As shown in FIGS. 3A-3C, uplinks 302, 308 and 316 of a secondary service band are not utilized, while downlinks 304, 310 and 318 of the secondary service band are used to download high-speed data. In FIG. 3A, before handoff, a high-speed data terminal is utilizing six contiguous channels 306 in TS3 of a current cell. Prior to handoff, as shown in FIG. 3B, the six contiguous channels 306 are rate negotiated to a single channel 312 in TS3 of the current cell and a single channel 314 in TS3 of a handoff cell. After handoff, as shown in FIG. 3C, the high-speed data terminal has rate negotiated its assigned channels back to six contiguous channels 320 of the handoff cell. One of ordinary skill in the art will appreciate that channel assignments, other then contiguous channels, can be made. One of ordinary skill in the art will also readily appreciate that channels can be contiguous in both frequency and time.
Preferably, a single handoff request is processed to handoff all involved channels. Utilizing a single handoff request generally reduces the processing required to complete the handoff of the channels.
A high-speed data terminal, utilized with a narrowband system, may, for example, function as a mobile office terminal, an aeronautical safety data terminal and/or a remote test station telemetry terminal. As previously mentioned, many high-speed data terminals require a guaranteed bandwidth, because of the application in which they are used. For example, U.S. government regulations require a guaranteed bandwidth for a communication system that offers aeronautical safety data. On the other hand, applications, such as, remote test station telemetry, may prefer to purchase airtime at a lower cost with a corresponding limitation on the availability of communication resources, e.g., on a non-interfering basis with primary subscriber services. As such, a preemption technique that allows a communication system to provide premium services, is desirable.
According to an embodiment of the present invention, a special acquisition class designation is utilized such that a high-speed data terminal identifies its terminal type and application requirements in an acquisition message. An acquisition message from a high-speed data terminal utilizes priority bits to identify preemption requirements. In a typical application, these priority bits are passed to a serving gateway, which is responsible to convey the information to each satellite that is serving a particular area before channel resources are assigned. In a preferred embodiment, special acquisition and handoff queues are provided within a given satellite to ensure priority processing for high-priority high-speed data terminals.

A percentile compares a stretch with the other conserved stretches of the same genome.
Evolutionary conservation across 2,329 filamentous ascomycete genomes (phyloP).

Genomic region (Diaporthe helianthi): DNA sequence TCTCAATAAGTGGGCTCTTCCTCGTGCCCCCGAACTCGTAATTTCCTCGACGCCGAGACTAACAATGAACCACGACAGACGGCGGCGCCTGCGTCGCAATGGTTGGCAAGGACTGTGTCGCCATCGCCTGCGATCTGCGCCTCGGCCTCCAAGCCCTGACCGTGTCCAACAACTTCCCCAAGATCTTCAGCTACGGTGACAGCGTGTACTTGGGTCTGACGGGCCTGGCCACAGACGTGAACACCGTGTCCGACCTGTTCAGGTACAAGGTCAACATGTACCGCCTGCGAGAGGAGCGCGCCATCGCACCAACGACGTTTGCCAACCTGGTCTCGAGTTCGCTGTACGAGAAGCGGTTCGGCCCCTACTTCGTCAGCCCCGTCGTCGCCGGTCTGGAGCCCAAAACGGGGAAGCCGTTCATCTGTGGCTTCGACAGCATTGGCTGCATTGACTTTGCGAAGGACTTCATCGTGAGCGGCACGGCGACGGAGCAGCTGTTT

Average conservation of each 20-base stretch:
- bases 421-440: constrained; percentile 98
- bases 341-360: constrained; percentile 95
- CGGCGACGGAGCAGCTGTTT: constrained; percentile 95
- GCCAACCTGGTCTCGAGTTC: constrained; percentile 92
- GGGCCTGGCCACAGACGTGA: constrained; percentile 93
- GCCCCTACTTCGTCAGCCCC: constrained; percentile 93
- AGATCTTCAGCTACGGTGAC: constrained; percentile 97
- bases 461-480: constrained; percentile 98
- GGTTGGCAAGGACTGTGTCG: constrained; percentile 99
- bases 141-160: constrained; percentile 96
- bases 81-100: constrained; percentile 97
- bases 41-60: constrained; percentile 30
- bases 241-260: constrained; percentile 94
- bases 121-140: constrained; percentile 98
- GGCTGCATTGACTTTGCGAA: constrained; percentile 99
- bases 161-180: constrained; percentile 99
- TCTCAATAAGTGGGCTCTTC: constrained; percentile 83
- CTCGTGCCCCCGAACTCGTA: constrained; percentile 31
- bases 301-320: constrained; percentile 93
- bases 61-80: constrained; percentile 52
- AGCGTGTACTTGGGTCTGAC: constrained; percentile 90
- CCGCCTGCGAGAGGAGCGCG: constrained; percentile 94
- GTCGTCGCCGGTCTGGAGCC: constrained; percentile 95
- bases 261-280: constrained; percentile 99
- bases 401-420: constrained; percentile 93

Another aspect of the present invention is directed to ensuring that higher priority terminals are always allowed onto the system. In this situation, it may be necessary to preempt current subscriber services to provide communication channels for the high priority terminals. Preferably, low priority high-speed data terminals are preempted before premium subscriber services, e.g., voice services. An example of a typical low priority terminal is a remote test station telemetry terminal, which may be located adjacent oil pipelines, oil rigs and other structures. This type of terminal typically collects telemetry data and receives control data from a central controller.
Turning to FIG. 4, illustrated is a flowchart of a preemption routine 400 that utilizes special acquisition class designations, in an acquisition message, to provide high-speed data terminals priority access to a narrowband communication system. In step 402, routine 400 is initialized. Next, in decision step 404, routine 400 determines whether an acquisition request has been received. If so, control transfers from step 404 to step 406. Otherwise, control loops on decision step 404. In step 406, routine 400 reads the priority bits of the acquisition message. From step 406, control transfers to decision step 408, where routine 400 determines whether a high priority request had been received. If so, control transfers from step 408 to step 412. Otherwise, control transfers from step 408 to step 410. In step 410, routine 400 proceeds with normal channel assignment, at which point control returns to decision step 404.